jsykes said...

David:

I'm not from GSO, but I used to clean carpets all across the triad. Aren't the two parks you cite in less affluent sections of the city where one is less likely to see people with ample leisure time floating about a quaint greenspace?

Aside from the trees and the grass, there's just not much to hold one's interest for hanging out there.

Just my observations.

David Wharton said...

Sue, you say "think of the possibilities" -- yes! Let's keep thinking. There's got to be something more interesting than a park to put there.

Jim, GSO never will be Florence, but that doesn't mean the same principles of planning don't apply. People + commerce + culture = success.

Jeff, there were a number of people walking about in Ole Asheboro when I took the pictures. They just weren't in the park. Hmmm.

Jim Rosenberg said...

What about something as simple as restaurants, cafes and coffee shops, with the buildings abutting the sidewalk and creating a walled courtyard. Picture kids with ice cream running around and adults coming downtown to spend and afternoon -- and what's in their wallet. An obvious idea is as good as a genius one. People eat.

Jim Rosenberg said...

Forgot to mention the inspiration for the idea was picking up a copy of the Hamburger Square Post today at lunch and realizing it was named for the existence of a hamburger joint at each corner of the Elm/McGee square. Southside's eateries are more diffuse and low-lying and the tie to history is a gimmick, but gimmicks work. A downtown courtyard with hamburger joints that harkens back to a historical marker has a fighting chance of drawing the young family crowds -- precisely the group we want downtown thinking about living and shopping there. Having once been a young parent, I can also say the idea of an outdoor square to let them "run wild" would have been attractive -- something you can't really do at Friendly or Four Seasons.

Darkmoon said...

Got to this a bit late, but it seems like Jim hit on something there and so have you David.

Strangely enough, parks and green are great... especially in a downtown area where there are not many "green" things to look at. But, in the end, what drives people to social circles isn't parks. It's festive communal watering holes such as the restaurants, cafes, places to drink, talk, act snobby... etc.:p okay, maybe not the last one.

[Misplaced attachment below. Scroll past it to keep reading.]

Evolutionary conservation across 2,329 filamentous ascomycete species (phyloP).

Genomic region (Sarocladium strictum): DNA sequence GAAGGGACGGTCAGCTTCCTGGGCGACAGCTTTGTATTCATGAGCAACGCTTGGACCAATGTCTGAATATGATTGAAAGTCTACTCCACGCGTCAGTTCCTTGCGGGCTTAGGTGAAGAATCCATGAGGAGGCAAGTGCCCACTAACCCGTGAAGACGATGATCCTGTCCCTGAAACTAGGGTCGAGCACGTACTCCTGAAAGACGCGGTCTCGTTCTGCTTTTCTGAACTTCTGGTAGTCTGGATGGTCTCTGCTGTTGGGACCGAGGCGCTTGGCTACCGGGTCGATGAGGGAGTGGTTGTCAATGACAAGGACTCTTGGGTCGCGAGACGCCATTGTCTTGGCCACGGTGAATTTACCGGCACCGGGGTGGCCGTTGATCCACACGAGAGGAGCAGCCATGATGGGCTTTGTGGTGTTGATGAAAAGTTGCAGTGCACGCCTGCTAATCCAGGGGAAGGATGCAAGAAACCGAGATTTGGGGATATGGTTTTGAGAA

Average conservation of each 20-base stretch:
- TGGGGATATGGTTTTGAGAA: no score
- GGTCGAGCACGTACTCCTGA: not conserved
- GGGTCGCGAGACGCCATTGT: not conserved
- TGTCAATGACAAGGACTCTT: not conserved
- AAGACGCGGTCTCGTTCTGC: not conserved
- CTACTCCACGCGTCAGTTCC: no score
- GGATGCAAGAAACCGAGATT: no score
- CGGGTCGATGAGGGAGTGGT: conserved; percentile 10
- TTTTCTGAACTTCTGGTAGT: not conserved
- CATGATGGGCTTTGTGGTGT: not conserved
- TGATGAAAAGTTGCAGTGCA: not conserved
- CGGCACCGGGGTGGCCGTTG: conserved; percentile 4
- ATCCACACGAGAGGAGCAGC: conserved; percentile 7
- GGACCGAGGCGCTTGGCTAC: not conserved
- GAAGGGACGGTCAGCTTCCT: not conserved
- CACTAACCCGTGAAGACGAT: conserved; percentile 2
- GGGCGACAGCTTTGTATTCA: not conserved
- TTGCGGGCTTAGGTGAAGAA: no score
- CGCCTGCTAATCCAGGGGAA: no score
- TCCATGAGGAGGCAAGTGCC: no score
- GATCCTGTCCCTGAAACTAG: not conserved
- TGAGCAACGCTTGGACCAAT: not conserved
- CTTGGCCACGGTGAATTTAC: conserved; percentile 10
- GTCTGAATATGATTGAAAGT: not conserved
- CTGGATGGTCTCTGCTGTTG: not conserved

In any case, like I've pointed out before: walk around at night on a friday or saturday night in Asheville. There's some green there, but as David mentioned with Florence, people are all in the cafes that are open aired and spilling out onto the sidewalks.

Maybe what we're missing is a lesson on the Romans. They knew how to build great congregational areas.

David Wharton said...

Is that a request, Darkmoon?

Careful what you ask for!

But I just realized that the photo above with the obelisk is from the Piazza del Populo in Rome, not Florence. The obelisk was taken from Egypt by Augustus, and was in the Circus Maximus for centuries before it was moved to its present location.

Sue said...

We need a small amphitheater with perma-seats and available fast food (even if it's carts, one of which should have fancy coffee). Small-sized public gatherings and shows. "Greensboro's Little Theatre."

Outdoor space with a little retail and toss in a sculpture. We have a landmark.

Great idea-post, David.

Jim Rosenberg said...

Dave - This is a great resource for envisioning uses for the space. In particular, browsing through the Great Public Spaces really gives you a sense of what could be, and also serves as kind of a menu of options. If you've already posted this, sorry -- I linked to it a while back and visit often in envy.

Roch101 said...

I like Jim's idea a lot. Not sure if we need a third downtown amphitheatre.

Anonymous said...

How about a rock climbing wall?

Anonymous said...

I think Greensboro could use some more outrageously expensive condos in town that will NOT sell...particularly ones without balconies, please....and then put the affordable housing where it should be--way out in the suburbs where people have to drive to get to the Harris Teeter down the street.

OK, sarcasm off. Your ideas are great, and any reasonable person would see what you are writing of in terms of more people/less empty parks.

An aside from this topic---You should not wear shorts with a long sleeved button down shirt, even if you are in a city far away from home. Doesn't Italy have a good fashion police force???? ;) Just kidding (well....)...enjoyed reading your blog today-

David Wharton said...

Dang, and I thought I was stylin'.

Please don't call Stacy and Clinton!

Guapeton said...

Or maybe a big nude statue somewhere of Perseus holding Medusa's head would attract people. That should go over real well.

I love the photos of Greensboro parks, I grew up there and that's exactly how I remember them. Just one of the reasons I now live in Brooklyn. :)